This time our imperterbably stubborn wombat takes a flight of fancy — on the back of Santa’s sleigh, where she settles in to nap after shoving the reindeer aside to get their carrots. She follows Santa down another chimney (“A wombat hole?”) and after visiting several homes decides the “strange creatures” pulling the sleigh are useful for finding carrots.
The gently ironic humor of the original books is continued here, and several jokes are repeated, enhancing the comic effect. French’s text is again very spare, and the story is beautifully paced, with a satisfying conclusion. Since several jokes depend on their repetition from previous books, it’ll be best appreciated by kids who have experienced the original Diary of a Wombat. And it’s so clearly make-believe that it shouldn’t matter whether the audience believes in Santa.
Posted on December 2, 2014 | No responses
Jackie French’s wombat is back, this time with a baby who tells her own story through “diary” entries complemented by visual scenes. These humorously highlight the difference between the baby’s perspective and that of her mother. In the course of a week the young wombat befriends a human child, helps her mother look for a new hole, and eventually finds her way inside the human house.
While it would be impossible to equal the brilliance of the original Diary of a Wombat, this is a pretty good follow-up. Kids who loved the original will enjoy this one almost as much. Like the original, this one is good for reading aloud and for early reading practice.
Posted on December 1, 2014 | No responses
It’s not easy to write a page-turner showing an animal’s ordinary life, in such a way that it conveys a real sense of the animal’s basic characteristics without overly anthropomorphizing it. Even when it’s done accurately, books about real animals often lack the kind of story quality that makes a child want to read them again. Jackie French has done it for the wombat, though. In this story, a young wombat discovers new “neighbors” grilling right next to her new dust bath. The neighbors provide much in the way of amusement for her: soft dirt for digging (their flower garden), scratching posts (their outdoor furniture) and a limitless supply of carrots and oats. At the end of the week the wombat decides that “humans are easily trained and make quite good pets,” so she digs a hole under the corner of their house to be near them.
Each event is delivered from the wombat’s perspective: hence, we see the word “welcome” on a new mat, while she describes a “flat, hairy creature invading my territory” which she destroys, concluding happily, “Neighbors should be pleased.” Children will easily recognize this flat, hairy object, and they’ll savor the irony that the wombat has actually annoyed her humans, even as she demands a reward.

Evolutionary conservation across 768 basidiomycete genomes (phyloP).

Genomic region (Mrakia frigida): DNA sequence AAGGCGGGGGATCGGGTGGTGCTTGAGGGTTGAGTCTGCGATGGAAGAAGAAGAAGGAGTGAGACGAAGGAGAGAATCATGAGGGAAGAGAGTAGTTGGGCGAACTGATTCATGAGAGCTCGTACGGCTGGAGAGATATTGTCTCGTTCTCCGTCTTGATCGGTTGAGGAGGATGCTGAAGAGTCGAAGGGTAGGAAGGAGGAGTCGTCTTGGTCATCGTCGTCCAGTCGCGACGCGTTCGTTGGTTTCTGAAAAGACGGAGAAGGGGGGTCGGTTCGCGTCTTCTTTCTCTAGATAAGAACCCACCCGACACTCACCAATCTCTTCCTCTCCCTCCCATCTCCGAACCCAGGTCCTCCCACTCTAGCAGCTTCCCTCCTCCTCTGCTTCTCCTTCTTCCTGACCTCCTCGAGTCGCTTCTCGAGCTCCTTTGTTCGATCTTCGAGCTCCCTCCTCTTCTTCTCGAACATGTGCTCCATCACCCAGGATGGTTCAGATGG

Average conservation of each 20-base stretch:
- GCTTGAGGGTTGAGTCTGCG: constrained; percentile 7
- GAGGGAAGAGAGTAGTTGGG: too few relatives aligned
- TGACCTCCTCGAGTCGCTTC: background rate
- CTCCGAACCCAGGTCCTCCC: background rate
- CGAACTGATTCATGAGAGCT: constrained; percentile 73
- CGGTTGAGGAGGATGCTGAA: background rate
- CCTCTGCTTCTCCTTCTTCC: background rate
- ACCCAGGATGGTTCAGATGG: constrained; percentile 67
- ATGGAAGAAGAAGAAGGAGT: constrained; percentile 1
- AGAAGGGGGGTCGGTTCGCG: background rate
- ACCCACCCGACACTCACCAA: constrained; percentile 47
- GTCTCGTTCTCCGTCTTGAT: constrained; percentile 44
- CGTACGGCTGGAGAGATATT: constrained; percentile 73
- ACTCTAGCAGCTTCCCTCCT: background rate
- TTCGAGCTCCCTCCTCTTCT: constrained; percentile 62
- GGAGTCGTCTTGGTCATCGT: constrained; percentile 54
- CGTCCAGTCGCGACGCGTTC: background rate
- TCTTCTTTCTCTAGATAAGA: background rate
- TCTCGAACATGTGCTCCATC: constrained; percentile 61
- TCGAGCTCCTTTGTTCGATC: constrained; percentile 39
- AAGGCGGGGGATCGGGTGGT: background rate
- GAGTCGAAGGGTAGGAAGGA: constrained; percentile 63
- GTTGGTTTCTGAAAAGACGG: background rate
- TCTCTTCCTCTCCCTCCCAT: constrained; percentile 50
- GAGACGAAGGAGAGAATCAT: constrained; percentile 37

An introduction to an animal we won’t see in the wild outside of Australia, a satisfying story suffused with ironic humor, and an endearing, likable character which retains its animal qualities, all combine for a read-aloud with very wide appeal. I highly recommend it.
It’s suitable for elementary ages, and is written in simple enough language that early readers can probably handle it.
Posted on November 30, 2014 | No responses
Emily Campbell, a pastor’s wife at Sovereign Grace Church in Spotsylvania, VA, has put together a lovely Advent reader. It can be used on its own, but it’s designed to be used alongside an Advent calendar holding small tokens behind the doors to use for object lessons. If you don’t have the creativity to come up with tokens, there is a page of stickers included to put on the the back of your doors, and there would be room for treats in the compartments.
Each of the 25 readings consists of a short scripture, a brief discussion, and sometimes a suggested song (lyrics and historical notes about each song in the appendix). Some studies discuss traditional symbols such as candy canes, poinsettias, and Christmas trees, but as you would expect from a Sovereign Grace author, the readings are closely focused on the person and work of Jesus. You begin the season by learning about his importance, then move to Israel’s anticipation of the Messiah, then the story of his birth, a discussion of his character, his death, and his promised return.
Each 5-minute reading is illustrated with a hand-drawn picture which is reproduced in the stickers. It’s written in a voice that middle schoolers won’t think is babyish, but it’s easily understandable for an elementary audience. If you don’t use the suggested tokens, the readings might lack the kind of engagement younger children need, but they are brief enough that nobody will have time to get bored. I especially appreciate Mrs. Campbell’s restrained writing style: she conveys her message in simple language, and doesn’t feel the need to go on and on. Yet in her few words she manages to convey a deep understanding of the biblical Advent story as well as a good deal of historical information.